How chat apps are changing the reader, media company relationship

By Jessica Berger

Hessische Niedersächsische Allgemeine (HNA)

Kassel, Hesse, Germany


Once upon a time there was a reader who wanted to contact a newspaper journalist to ask some questions about a published article. Because phone calls were expensive and, of course, there was no Internet, the reader sat down at his wooden table and wrote a letter by hand with all his questions.

One day later he took his letter to the post office. Three days later the journalist received the piece of mail. Because the editor had a lot to do, it took some days to answer the reader. But at least one week later, the reader received a piece of mail — and all the answers to his question.

Today that scenario is unimaginable! Through e-mail and messaging platforms, readers can contact a news media company easily. And, especially with chat apps, the communication between readers and editors has reached a new level.

HNA’s team is using emojis on WhatsApp.
HNA’s team is using emojis on WhatsApp.

According to studies in 2016, 1.58 billion mobile phone users worldwide accessed messaging apps to communicate. This figure is projected to grow to 2.48 billion users in 2021. It is clear news media companies will have to adjust and use messaging platforms more and more to communicate with their customers. And chat apps have so many advantages.

Customer closeness

Whether it’s WhatsApp, Facebook Messenger, Line, or WeChat, companies should use platforms users prefer. Of course, the popularity in each country is different. In Germany, for example, WhatsApp is the most-used messaging platform.

With chat apps, a company and its clients are in direct exchange. For users, for example, it’s pretty simple to contact a newspaper using WhatsApp, and for the journalists it’s easy to answer. No searching for phone numbers, no waiting in the queue, no waiting for return call. Just a one-to-one correspondence.

According to a German study about customer contact, people prefer to be in contact with a company via WhatsApp, Facebook Messenger, and other chat apps rather than via mail or a phone call.

Furthermore, the trust between readers and editors grows. Behind the newspaper, there will no longer be anonymous profiles. Your company will have a face and can be part of a user’s life.

Beyond that, it is increasingly possible to integrate messaging platforms within existing systems. For example, with a tool like WhatsApp, CRM systems can be connected.

Presenting news in a different, individualised way

An article with 300 lines on WeChat or Facebook Messenger? No.

On messaging platforms, editors share news in a different way. It is short and compact, reduced to essential points. But it is also a little bit entertaining: Every platform has different multi-media options such as the chance to link to a Web site and add photos, videos, GIFs, stickers, filters, emojis, and so on. With those features, news gets a new look, and people love it.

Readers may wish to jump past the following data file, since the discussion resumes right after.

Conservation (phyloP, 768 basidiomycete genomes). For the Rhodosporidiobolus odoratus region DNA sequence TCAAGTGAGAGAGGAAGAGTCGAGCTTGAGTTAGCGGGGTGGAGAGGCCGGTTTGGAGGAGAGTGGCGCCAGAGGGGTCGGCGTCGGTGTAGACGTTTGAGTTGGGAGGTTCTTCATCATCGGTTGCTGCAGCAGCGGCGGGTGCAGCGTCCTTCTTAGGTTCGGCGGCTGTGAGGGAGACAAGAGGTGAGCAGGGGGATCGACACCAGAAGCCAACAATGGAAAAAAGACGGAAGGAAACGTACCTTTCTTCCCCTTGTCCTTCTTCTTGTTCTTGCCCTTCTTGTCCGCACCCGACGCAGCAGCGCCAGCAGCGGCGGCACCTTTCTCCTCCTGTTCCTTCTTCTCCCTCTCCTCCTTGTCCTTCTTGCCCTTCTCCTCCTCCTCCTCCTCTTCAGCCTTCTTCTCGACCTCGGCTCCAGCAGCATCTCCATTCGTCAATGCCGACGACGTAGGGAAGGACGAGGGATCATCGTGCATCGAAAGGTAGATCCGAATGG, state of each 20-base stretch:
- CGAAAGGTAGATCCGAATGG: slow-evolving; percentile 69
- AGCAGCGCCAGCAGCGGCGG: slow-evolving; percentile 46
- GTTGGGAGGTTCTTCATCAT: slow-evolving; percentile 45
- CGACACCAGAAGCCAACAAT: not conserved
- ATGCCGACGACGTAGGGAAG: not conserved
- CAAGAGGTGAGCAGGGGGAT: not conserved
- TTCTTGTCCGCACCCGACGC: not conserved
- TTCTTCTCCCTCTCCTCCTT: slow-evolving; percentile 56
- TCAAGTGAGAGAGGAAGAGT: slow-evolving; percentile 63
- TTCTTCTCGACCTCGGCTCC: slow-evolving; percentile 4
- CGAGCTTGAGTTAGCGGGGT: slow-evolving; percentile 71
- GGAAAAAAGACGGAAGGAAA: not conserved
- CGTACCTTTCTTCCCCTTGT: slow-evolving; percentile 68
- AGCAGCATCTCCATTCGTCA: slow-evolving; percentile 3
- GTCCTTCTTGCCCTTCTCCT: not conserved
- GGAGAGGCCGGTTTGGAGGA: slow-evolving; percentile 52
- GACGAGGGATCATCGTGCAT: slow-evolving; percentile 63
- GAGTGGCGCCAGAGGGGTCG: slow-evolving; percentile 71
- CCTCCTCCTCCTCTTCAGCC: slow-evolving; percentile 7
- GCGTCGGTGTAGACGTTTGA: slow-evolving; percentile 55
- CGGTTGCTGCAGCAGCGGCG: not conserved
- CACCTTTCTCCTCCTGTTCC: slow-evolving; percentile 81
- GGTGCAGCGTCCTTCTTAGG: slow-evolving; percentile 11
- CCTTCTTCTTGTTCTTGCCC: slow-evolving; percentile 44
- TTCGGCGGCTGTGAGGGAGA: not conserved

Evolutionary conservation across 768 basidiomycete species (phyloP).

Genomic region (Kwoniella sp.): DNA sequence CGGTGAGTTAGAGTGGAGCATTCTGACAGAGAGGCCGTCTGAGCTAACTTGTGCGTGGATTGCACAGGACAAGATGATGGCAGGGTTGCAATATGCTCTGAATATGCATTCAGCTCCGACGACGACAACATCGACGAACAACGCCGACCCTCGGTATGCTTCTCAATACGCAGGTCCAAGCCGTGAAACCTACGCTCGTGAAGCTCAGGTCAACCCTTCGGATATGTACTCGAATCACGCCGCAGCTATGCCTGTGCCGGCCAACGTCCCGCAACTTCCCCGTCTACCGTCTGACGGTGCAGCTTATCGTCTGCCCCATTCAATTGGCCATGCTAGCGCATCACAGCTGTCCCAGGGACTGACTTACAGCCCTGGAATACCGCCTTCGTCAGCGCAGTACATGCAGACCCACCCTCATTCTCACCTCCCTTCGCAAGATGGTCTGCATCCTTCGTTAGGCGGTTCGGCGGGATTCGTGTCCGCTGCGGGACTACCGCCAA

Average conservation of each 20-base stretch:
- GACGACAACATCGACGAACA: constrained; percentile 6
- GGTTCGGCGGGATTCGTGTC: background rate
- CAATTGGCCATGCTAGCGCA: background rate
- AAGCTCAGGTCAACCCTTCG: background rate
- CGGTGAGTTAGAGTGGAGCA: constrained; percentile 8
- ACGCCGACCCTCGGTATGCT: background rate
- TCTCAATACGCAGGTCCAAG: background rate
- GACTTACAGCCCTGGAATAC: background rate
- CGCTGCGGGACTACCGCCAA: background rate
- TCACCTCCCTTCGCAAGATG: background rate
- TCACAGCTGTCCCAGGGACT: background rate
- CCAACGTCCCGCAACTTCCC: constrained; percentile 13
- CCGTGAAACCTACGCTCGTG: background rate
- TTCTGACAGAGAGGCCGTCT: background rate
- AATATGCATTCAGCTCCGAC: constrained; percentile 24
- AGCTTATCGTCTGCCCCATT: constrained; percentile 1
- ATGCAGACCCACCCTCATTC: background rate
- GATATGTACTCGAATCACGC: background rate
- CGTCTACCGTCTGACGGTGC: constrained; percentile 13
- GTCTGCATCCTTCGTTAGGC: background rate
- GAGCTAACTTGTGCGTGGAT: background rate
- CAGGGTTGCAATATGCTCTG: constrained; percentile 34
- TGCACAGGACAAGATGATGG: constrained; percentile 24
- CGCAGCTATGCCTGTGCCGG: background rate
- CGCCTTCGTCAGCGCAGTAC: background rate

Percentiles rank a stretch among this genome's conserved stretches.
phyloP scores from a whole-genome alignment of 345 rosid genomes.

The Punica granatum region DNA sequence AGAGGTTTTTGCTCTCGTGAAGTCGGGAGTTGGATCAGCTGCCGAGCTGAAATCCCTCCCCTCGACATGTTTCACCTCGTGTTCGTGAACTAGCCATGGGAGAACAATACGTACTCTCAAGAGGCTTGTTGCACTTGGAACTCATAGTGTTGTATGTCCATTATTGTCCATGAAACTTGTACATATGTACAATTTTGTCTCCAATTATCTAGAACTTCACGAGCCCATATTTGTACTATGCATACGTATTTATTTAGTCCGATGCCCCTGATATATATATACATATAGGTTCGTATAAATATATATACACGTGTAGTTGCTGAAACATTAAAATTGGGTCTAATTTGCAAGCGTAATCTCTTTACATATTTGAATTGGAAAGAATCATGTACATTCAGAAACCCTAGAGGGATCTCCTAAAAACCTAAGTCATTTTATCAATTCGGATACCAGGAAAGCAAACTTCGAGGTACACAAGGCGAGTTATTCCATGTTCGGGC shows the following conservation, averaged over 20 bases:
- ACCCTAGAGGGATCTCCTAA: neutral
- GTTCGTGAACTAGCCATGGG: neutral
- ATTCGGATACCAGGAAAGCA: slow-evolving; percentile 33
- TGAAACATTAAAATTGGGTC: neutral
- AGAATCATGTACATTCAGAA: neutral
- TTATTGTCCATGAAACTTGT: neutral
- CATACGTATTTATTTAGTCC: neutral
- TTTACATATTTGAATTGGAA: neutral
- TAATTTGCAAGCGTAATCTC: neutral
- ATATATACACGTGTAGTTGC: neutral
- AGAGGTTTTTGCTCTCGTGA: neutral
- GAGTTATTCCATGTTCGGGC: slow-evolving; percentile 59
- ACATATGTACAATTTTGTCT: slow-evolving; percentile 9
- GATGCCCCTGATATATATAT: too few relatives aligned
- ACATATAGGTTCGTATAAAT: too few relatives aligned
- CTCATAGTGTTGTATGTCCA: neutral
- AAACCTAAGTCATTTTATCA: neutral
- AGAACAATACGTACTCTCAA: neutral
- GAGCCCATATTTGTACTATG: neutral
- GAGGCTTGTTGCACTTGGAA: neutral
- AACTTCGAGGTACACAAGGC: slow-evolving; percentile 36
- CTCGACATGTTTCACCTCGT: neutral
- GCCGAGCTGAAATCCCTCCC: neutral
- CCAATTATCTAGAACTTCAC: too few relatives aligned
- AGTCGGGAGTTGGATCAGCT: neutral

To offer more service to users, chat bots can be used. With bots, users only get the content they want, and bots make journalists‘ work easier because messages are sent automatically. For example, a reader sends #trafficjam via a chat app to a local newspaper, and he immediately gets an overview with all the current traffic jams in his town.

Chat bots also make it possible to order food from a delivery service, receive fashion advice from a label, or find suitable recipes for things you have in your refrigerator.

Attracting younger users

Younger audiences especially love chat apps. They love to send messages and voice mails. They don’t answer with text; they reply with emojis or gifs. By using chat apps as a news media company, you can attract younger users.

These users probably won’t buy your newspaper in the morning at the kiosk. It is more likely they will get your news from your company’s Facebook Messenger service, for example. Of course, they use it because it’s free, and they can get content on a platform they use anyway. But with chat apps, you can build up a new target group and create a new customer base.

For example, HNA is using WhatsApp to send regional news to customers. And the German news media company reaches a younger audience because of it: 25% of the target group is younger than 35. In comparison, the average age of a newspaper reader is about 60 years.

Chat apps and bots offer so many opportunities. Media companies should try new things and shouldn’t return to a time when contact with users was unusual. When media companies find new ways to offer news on different platforms — compatible with the user’s preferred wishes — a happy end could be possible.

About Jessica Berger

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